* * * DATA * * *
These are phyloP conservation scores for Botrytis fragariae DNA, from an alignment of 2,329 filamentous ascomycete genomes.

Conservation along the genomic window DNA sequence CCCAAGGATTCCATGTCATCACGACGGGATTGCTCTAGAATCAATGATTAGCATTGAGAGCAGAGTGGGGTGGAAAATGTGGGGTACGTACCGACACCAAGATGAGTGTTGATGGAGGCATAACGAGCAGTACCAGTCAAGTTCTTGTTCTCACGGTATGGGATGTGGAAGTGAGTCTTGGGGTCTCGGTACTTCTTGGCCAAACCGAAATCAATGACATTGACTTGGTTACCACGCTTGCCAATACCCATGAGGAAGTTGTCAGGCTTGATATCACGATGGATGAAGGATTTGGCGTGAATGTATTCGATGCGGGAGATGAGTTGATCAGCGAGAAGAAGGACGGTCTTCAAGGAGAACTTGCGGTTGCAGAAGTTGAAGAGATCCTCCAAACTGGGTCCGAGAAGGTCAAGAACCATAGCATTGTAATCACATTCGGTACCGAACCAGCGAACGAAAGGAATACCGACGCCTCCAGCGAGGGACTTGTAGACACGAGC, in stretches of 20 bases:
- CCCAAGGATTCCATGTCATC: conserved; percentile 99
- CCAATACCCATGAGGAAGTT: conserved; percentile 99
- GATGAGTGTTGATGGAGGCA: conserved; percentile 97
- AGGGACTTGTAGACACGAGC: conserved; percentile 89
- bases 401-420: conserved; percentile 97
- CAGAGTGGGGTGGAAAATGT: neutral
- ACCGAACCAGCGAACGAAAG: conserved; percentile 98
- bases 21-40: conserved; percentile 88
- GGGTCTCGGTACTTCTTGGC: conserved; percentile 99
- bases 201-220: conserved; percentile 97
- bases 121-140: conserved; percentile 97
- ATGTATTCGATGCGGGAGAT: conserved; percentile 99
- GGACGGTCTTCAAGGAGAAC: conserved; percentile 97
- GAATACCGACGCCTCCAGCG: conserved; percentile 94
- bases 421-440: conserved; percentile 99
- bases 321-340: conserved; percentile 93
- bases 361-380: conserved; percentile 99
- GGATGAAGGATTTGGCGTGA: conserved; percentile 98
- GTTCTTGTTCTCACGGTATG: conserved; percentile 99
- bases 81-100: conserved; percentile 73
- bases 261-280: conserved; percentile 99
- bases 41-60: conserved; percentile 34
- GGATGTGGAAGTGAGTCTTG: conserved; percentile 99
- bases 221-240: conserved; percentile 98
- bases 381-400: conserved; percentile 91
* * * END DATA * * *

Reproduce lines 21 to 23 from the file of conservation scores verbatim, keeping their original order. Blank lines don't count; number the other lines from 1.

- GTTCTTGTTCTCACGGTATG: conserved; percentile 99
- bases 81-100: conserved; percentile 73
- bases 261-280: conserved; percentile 99